The better technology was for producing electronic texts can be directly correlated to participation of students with disabilities within the educational system. Once educators were able to start providing accessible textbooks to students fewer and fewer students were barred from receiving educations. Up to the last third of the 20th century many individuals with disabilities were completely left out of the educational system. In 1974 4 million children with disabilities were found to be barred from education due to disabilities. As the US government began to form new policies about equal access to education for the disabled students the percentage of students in the educational systems went from 2% in 1976 to 11% today. It’s not difficult to correlate the difference technology has made when looking at these numbers. In the late 1970s is when electronic magnifiers in the form of closed circuit TVs provided low vision students easier access to printed text. Right around the same time a revolutionary device the Opticon, gave totally blind individuals the ability to read a printed book. Schools began to provide textbooks on tape and in braille to students. As the technology improved the margin for accessing these texts became smaller and smaller. Teachers of the blind in the early 1980s needed to provide copies of books for brailing to transcription services one or two years in advance. Today most transcription services only require 6 to 8 weeks. Students using electronic texts are becoming more and more of a norm and not a special circumstance. Many educational systems are experimenting with various different platforms of electronic texts to reduce the significant cost of textbooks to both the educational systems and students.
Unfortunately, this century has brought setbacks to accessibility. Electronic texts often include copyright protection that also interferes with assistive technologies. It is not unusual for an individual using a screen reader to be blocked from accessing content by whatever digital rights management or copy protection is keeping the material from being copied. While all the publishers have been rushing to find better ways and faster ways to release electronic texts one of their top priorities has always been copyright protection. It is very frustrating for a person with a reading disability to acquire an electronic file only to discover that their assistive technology is completely blocked from using that file. Students with reading disabilities cannot take advantage of many of the lower-priced E texts specifically because of this problem. It is very important to consider the rights of content owners but we need to be sure that the rights of people with reading disabilities are also respected.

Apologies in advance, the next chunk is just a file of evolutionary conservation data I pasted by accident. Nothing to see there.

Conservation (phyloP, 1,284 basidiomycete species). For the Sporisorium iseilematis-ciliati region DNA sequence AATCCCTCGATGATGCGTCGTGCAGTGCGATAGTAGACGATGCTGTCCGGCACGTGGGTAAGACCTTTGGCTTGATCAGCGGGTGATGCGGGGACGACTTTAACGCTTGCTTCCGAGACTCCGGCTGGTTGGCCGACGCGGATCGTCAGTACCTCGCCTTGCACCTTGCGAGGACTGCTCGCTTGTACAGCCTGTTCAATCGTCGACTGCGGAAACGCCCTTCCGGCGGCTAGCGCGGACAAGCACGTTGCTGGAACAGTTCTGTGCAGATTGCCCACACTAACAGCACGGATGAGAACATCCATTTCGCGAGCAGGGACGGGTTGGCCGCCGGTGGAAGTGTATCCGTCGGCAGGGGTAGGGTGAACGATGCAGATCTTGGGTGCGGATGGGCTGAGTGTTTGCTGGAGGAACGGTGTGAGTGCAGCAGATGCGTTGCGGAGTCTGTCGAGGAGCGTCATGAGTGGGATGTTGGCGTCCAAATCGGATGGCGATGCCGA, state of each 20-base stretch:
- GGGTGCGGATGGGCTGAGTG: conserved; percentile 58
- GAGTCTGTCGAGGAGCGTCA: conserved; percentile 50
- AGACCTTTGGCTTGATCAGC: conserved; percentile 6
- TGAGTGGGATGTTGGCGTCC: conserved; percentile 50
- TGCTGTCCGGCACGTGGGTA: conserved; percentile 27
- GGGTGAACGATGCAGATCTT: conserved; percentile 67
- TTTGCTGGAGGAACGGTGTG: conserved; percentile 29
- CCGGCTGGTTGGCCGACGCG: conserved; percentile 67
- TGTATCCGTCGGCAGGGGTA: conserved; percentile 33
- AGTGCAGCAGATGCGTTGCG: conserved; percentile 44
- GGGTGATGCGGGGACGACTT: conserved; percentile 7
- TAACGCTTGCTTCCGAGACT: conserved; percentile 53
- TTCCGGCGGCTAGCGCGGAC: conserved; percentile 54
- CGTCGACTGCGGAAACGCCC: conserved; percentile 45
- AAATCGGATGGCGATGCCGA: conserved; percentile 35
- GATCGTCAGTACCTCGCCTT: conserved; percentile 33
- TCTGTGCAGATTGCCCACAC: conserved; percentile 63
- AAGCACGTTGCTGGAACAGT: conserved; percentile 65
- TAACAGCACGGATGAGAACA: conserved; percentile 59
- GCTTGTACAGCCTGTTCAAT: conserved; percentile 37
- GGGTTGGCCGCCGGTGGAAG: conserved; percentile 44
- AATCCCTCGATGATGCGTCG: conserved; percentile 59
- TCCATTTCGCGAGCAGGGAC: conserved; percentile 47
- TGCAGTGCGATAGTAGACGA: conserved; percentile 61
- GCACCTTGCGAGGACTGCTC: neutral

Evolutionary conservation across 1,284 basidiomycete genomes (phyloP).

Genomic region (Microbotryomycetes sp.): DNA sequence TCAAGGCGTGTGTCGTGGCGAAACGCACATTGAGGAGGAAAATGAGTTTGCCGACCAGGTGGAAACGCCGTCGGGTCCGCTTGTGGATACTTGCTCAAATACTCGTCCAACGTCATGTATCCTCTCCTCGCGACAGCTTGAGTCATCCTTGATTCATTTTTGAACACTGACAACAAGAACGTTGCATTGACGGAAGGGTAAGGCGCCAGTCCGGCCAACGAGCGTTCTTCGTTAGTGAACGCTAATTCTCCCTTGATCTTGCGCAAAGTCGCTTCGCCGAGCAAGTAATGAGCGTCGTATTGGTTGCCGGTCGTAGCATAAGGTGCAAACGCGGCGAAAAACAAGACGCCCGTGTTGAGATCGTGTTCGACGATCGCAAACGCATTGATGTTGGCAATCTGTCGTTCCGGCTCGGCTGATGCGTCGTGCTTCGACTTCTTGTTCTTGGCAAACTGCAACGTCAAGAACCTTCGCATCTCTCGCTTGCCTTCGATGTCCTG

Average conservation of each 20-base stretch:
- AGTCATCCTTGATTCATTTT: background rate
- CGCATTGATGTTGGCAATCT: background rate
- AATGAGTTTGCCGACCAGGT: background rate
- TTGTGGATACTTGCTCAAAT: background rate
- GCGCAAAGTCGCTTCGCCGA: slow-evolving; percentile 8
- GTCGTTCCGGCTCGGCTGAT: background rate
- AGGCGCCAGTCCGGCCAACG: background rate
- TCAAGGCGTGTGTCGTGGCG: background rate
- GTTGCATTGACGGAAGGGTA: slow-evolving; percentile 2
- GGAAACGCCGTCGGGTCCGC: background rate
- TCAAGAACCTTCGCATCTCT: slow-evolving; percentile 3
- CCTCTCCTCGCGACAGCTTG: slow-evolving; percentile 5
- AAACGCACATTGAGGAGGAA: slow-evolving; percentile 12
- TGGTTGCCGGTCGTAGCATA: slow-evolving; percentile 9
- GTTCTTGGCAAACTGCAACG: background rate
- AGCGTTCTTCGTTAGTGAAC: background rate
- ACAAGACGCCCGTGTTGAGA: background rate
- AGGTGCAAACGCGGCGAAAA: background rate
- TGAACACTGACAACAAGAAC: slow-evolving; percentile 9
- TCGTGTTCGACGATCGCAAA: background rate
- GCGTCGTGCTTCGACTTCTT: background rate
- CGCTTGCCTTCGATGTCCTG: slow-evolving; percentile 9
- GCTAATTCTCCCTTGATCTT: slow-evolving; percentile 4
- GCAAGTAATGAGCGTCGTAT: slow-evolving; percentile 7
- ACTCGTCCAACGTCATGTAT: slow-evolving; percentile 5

Strangely enough early efforts to digitize texts never thought about copyrights. Project Gutenberg was one of the first efforts to provide a digital archive of some of the world’s most important writings. The modern equivalent of Project Gutenberg is the Google books project. Unlike Project Gutenberg the Google books project is endeavoring to digitize copyrighted material as well as public domain texts. Because of this Google and its partner libraries faced a great deal of resistance from the publishing industry. Although this problem is mostly settled, some of the concessions within the settlement block the accessibility of the content.
As we move forward with electronic materials we must take a stand for accessibility. We cannot in the future permit individual copyrights to be more important than the larger rights of everyone to access information. We cannot permit information that should be available freely to be withheld from people with disabilities because of the fear of inappropriate use. If we must protect material from being copied inappropriately we must find ways to do so that does not violate the rights of individuals with disabilities from using the same information.